is that it is never simple. Even on a weeknight.
T-storm and I were talking about making dinner. During the course of one month, before we lived together and we traveled 45 minutes each way to see one another (and did it nearly every single day), we made a list of meals for the entire month. We accounted for late work nights, out of town weekends, the likes. We went shopping together, and bought food for our planned out month of meals. And it worked splendidly.
Now, after a year of living together, that ain’t happenin’. We’ve tried again, and we just haven’t gotten it right.
So we go to make dinner tonight. It doesn’t have to be complicated, right? Just sautee/lightly pan grill/whatever some chicken breasts that are defrosting, pop some rice in the rice cooker.
But then I go to do it. And it doesn’t feel right. I’ve got to add in vegetables, and we have all of these spices – we should really use them. We should make something that tastes delicious, rather than simply sustaining our need for food, right?
Because if you have the capacity to cook something really good, you want to, yes? Even if it will eventually translate to dishes & work and most of the productive part of the evening shot.
And somewhere else on the interspace, someone will talk about the Food Network show they’re watching, and someone else will post a photo of the dinner they’re eating, and someone else’s foursquare check-in at XYZ restaurant will pop up your phone and you’ll develop dinner envy.
It’s all become very complicated.
Maybe that’s going a little too far, but I know for my group of peers (actually in several different groups of peers of mine), they talk about food constantly. Almost everyone I know can cook. Male or female. It doesn’t matter. Whether they are self-described freaks or newlyweds who live as though they’re middle-aged, they all cook. And so do we. T-storm is very likely a better cook than I am.
Which makes me feel guilty, and motivates me to make really great food for him – not just that desire to get dinner on the table for my future husband. It’s guilt not out of obligation, but out of a desire to contribute equally.
And so we always drive ourselves crazy having these elaborate weeknight dinners, or planning for such. Or thinking about what other great food we can make. Or we eat these elaborate dinners, rich in fats & cheese & potatoes and then we veg out, or worse yet, follow it up with some netflix’d Twilight Zone or Dexter, and then ice cream. And it puts the fats on our hips. This is also where it turns from First World Problem to First World Scourge – we both are genetically predisposed to diabetes and neither of us are as skinny as we once were.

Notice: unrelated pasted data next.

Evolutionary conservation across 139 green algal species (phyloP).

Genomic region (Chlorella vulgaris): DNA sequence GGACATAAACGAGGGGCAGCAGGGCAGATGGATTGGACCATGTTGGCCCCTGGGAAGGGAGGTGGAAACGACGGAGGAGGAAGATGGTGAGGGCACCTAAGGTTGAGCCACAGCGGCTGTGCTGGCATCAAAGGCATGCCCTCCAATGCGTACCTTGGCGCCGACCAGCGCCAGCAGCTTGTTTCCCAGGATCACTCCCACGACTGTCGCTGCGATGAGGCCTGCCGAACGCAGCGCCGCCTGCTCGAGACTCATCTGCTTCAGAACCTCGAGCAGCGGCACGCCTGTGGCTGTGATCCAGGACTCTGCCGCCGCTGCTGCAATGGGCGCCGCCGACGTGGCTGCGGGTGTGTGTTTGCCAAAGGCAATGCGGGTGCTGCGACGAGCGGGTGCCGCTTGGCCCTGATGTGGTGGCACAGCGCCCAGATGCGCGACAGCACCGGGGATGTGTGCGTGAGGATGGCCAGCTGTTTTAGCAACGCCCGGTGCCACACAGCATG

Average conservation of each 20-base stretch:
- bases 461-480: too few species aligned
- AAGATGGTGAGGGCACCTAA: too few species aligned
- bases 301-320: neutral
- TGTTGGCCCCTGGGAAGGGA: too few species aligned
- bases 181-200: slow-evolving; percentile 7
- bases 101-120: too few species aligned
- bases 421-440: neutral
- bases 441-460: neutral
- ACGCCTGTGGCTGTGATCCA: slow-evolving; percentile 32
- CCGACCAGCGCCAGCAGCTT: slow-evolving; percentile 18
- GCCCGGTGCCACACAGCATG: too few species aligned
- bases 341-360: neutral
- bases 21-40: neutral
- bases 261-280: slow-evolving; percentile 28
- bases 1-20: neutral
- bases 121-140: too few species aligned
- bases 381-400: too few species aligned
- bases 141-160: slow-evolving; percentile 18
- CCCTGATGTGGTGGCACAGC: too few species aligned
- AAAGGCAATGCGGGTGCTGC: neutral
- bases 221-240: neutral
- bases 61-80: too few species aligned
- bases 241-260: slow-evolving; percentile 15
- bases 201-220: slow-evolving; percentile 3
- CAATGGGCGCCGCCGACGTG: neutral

Back to dinner tonight. What starts out as “put some chicken on the stove, rice in the rice cooker,” becomes this (with whole wheat angel hair boiling in a pot on the side):
And because no wine goes wasted in this house, any wine left uncorked for too long (hey man, stuff happens) becomes cooking wine. Which sometimes gets consumed by unknowing houseguests, anyway.
At least this experiment didn’t use up too many dishes. And it was tasty, and somewhat healthy. No cheese allowed. And we paired it with unsweetened iced tea.
The problem is, that if we don’t have time to use spices & wine & what not, we get lazy and go out to eat, even though we have turkey & veggie burgers in the freezer. But I ate enough Morningstar burgers & bowls of Easy Mac in college to last me a few lifetimes. Socioeconomically, we’re damn near being yuppies, and if that’s the case, we can at least eat like them (if not eat them).
We operate under the idea that if you can’t do it exceptionally well, then don’t do it at all. Which seems not uncommon in our generation, but is not always a very productive way to progress.
More thoughts on this later.